Former special counsel Robert Mueller on Wednesday dismissed President Donald Trump’s claims that his investigation had exonerated the president of obstructing his probe into Russia’s efforts to help Trump win the 2016 election.
“The president was not exculpated for the acts that he allegedly committed,” Mueller declared at the opening of congressional hearings into his investigation.
He described the Russian government’s efforts to interfere in American politics as among the most serious challenges to democracy he had encountered in his decades-long career.
The televised Capitol Hill appearance, Mueller’s first since wrapping his two-year Russia probe last spring, unfolded at a moment of deep divisions in Congress and the country, with many Americans hardened in their opinions about the success of Donald Trump’s presidency and whether impeachment proceedings are necessary. It was unclear whether hours of testimony will shape public opinion about Trump’s acts.
Democrats hoped his testimony would weaken Trump’s reelection prospects in ways that Mueller’s book-length report did not. They hope that even if his testimony doesn’t inspire impeachment demands - House Speaker Nancy Pelosi has made clear she will not pursue impeachment, for now - Mueller could nonetheless unambiguously spell out questionable, norm-shattering actions by the president.
Republicans, by contrast, immediately defended Trump and criticized the Democrats for continuing to go after him. They highlighted Mueller’s conclusion of insufficient evidence to establish a criminal conspiracy between the Trump campaign and Russia.
“Those are the facts of the Mueller report. Russia meddled in the 2016 election,” said Rep. Doug Collins, the top Republican on the House Judiciary Committee. “The president did not conspire with Russians. Nothing we hear today will change those facts.”
Mueller frequently gave terse, one-word answers to lawmakers’ questions, and referred back to the wording in his report. He at times appeared stilted and halting, and several times asked for questions to be repeated.
Pressed as to why he hadn’t investigated a “dossier” of claims that the Republicans insist helped lead to the start of the probe, he said that was not his charge.
That was “outside my purview,” he said repeatedly.
Though Mueller declared at the outset that he would be limited in what he would say, the hearings nonetheless carry the extraordinary spectacle of a prosecutor discussing in public a criminal investigation he conducted into a sitting US president.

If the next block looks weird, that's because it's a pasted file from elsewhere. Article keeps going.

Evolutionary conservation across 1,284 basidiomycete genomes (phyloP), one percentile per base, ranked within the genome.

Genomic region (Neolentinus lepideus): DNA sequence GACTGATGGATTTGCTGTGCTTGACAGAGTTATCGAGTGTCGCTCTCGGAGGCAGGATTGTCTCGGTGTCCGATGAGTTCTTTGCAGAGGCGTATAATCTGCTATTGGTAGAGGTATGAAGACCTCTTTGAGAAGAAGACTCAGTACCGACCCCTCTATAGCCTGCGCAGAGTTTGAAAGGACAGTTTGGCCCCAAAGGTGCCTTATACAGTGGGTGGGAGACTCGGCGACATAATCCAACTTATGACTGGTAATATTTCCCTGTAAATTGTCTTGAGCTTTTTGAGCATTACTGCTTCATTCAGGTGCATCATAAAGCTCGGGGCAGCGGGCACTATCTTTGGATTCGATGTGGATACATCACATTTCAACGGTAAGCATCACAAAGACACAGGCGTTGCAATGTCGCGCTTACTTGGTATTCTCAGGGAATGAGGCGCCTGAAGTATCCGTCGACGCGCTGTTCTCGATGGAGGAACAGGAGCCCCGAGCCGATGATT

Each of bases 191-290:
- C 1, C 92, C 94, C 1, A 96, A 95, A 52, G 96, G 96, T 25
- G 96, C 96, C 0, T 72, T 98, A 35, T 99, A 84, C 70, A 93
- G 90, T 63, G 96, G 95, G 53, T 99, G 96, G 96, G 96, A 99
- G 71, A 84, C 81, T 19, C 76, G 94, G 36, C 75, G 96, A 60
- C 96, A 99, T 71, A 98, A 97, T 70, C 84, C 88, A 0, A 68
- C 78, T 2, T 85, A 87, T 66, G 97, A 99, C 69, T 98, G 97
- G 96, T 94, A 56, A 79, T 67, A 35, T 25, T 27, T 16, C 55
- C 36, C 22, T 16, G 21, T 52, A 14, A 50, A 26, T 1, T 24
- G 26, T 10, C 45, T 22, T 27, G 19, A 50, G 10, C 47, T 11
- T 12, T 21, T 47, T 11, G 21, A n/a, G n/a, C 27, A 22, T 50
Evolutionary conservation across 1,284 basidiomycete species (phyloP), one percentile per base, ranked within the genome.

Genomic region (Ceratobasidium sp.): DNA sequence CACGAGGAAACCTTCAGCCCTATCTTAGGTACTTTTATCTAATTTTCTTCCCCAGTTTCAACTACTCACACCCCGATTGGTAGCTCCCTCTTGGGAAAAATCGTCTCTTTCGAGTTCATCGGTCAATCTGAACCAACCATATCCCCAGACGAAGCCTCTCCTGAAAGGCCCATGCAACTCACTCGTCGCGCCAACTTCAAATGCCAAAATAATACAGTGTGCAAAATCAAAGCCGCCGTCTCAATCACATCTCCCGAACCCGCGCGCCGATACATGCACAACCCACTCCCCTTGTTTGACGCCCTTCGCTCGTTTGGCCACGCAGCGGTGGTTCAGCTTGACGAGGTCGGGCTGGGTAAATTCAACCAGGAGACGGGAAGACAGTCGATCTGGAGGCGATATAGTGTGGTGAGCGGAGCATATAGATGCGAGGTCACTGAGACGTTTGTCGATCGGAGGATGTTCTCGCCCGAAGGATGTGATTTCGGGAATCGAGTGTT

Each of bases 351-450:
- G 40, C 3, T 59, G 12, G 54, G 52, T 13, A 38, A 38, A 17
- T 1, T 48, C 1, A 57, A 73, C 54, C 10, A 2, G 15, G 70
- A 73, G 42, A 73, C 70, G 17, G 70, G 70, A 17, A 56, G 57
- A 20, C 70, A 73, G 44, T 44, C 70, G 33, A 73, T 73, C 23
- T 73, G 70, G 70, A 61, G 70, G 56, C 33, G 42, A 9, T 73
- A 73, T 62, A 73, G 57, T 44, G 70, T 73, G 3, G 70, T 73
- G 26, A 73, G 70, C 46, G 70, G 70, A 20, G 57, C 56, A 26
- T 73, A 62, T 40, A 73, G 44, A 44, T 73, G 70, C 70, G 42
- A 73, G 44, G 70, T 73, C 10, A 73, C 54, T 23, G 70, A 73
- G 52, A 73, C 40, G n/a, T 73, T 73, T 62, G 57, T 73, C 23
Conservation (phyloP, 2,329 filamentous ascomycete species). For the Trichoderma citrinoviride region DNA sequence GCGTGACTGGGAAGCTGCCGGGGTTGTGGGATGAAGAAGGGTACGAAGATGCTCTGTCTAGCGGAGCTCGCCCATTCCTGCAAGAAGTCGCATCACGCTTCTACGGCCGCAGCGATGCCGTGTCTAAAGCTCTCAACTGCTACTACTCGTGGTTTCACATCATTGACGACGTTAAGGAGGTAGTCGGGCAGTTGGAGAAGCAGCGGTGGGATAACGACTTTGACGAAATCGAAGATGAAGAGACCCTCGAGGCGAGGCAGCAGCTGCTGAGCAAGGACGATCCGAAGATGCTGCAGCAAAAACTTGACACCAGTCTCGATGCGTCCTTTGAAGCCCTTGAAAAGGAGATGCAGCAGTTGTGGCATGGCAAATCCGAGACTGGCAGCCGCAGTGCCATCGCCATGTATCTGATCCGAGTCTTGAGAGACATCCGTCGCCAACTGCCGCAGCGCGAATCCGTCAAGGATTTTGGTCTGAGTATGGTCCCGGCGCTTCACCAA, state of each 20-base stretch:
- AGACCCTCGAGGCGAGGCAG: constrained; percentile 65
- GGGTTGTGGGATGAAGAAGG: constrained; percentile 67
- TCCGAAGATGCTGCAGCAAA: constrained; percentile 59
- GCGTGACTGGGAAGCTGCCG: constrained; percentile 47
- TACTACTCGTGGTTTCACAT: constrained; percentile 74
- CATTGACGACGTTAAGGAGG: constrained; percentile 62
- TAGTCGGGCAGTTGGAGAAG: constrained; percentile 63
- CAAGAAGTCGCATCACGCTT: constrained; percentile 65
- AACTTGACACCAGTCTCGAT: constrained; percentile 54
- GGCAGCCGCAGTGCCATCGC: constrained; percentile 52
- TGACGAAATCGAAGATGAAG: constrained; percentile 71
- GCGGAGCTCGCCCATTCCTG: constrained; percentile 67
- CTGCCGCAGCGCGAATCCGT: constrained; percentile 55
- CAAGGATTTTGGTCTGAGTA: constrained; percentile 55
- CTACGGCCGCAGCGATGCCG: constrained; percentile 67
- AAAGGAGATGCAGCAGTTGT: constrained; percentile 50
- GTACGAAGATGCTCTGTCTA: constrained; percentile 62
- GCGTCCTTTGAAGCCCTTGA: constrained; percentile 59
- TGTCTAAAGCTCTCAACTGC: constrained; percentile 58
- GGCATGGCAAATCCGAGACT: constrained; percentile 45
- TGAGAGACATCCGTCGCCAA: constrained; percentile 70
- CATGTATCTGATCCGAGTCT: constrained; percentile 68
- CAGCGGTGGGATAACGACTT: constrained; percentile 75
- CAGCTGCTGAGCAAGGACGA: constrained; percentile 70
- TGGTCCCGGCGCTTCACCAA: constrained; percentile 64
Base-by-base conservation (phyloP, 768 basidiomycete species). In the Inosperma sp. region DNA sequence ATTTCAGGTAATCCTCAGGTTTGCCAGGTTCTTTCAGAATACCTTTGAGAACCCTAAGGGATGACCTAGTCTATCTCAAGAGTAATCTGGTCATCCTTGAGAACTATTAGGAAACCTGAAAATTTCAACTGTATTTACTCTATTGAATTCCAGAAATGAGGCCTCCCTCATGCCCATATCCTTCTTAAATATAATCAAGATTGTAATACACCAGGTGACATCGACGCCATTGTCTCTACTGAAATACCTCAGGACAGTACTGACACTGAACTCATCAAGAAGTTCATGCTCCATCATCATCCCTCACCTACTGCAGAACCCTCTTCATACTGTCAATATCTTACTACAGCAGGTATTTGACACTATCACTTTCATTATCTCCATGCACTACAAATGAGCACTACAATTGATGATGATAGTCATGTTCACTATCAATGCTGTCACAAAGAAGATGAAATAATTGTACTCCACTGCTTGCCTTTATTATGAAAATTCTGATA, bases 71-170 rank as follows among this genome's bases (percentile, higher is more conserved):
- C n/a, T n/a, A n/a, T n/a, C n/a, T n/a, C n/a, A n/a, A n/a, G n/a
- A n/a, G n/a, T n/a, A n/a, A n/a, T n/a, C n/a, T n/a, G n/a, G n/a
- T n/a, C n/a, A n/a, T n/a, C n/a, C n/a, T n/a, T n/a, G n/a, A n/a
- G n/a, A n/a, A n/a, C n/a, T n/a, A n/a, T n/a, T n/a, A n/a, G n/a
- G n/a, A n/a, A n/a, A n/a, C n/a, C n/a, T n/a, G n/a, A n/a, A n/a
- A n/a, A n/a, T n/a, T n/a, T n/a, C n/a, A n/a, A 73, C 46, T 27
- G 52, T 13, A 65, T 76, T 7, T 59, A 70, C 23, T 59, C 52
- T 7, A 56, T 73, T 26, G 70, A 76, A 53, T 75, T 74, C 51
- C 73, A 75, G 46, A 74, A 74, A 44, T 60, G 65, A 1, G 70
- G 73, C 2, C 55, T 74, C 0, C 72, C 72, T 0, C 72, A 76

Mueller, known for his taciturn nature, warned that he would not stray beyond what’s already been revealed in his report . And the Justice Department instructed Mueller to stay strictly within those parameters, giving him a formal directive to point to if he faces questions he does not want to answer.
Trump lashed out early Wednesday ahead of the hearing, saying on Twitter that “Democrats and others” are trying to fabricate a crime and pin it on “a very innocent President.”
“Why didn’t Robert Mueller investigate the investigators?” Trump said in his tweet.
Trump has made Mueller a regular target of attack over the past two years in an attempt to undermine his credibility and portray him as biased and compromised.
Wednesday’s first hearing before the Judiciary Committee focused on whether the president illegally obstructed justice by attempting to seize control of Mueller’s investigation.
The special counsel examined nearly a dozen episodes, including Trump’s firing of FBI Director James Comey and his efforts to have Mueller himself removed. Mueller in his report ultimately declined to state whether the president broke the law, saying such a judgment would be unfair in light of Justice Department legal opinions that bar the indictment of a sitting president.
The afternoon hearing before the House intelligence committee will dive into ties between the Trump campaign and the Kremlin.
On that question, Mueller’s report documented a trail of contacts between Russians and Trump associates - including a Trump Tower meeting at which the president’s eldest son expected to receive dirt on Democrat Hillary Clinton - but the special counsel found insufficient evidence of a criminal conspiracy aiming to tip the 2016 election.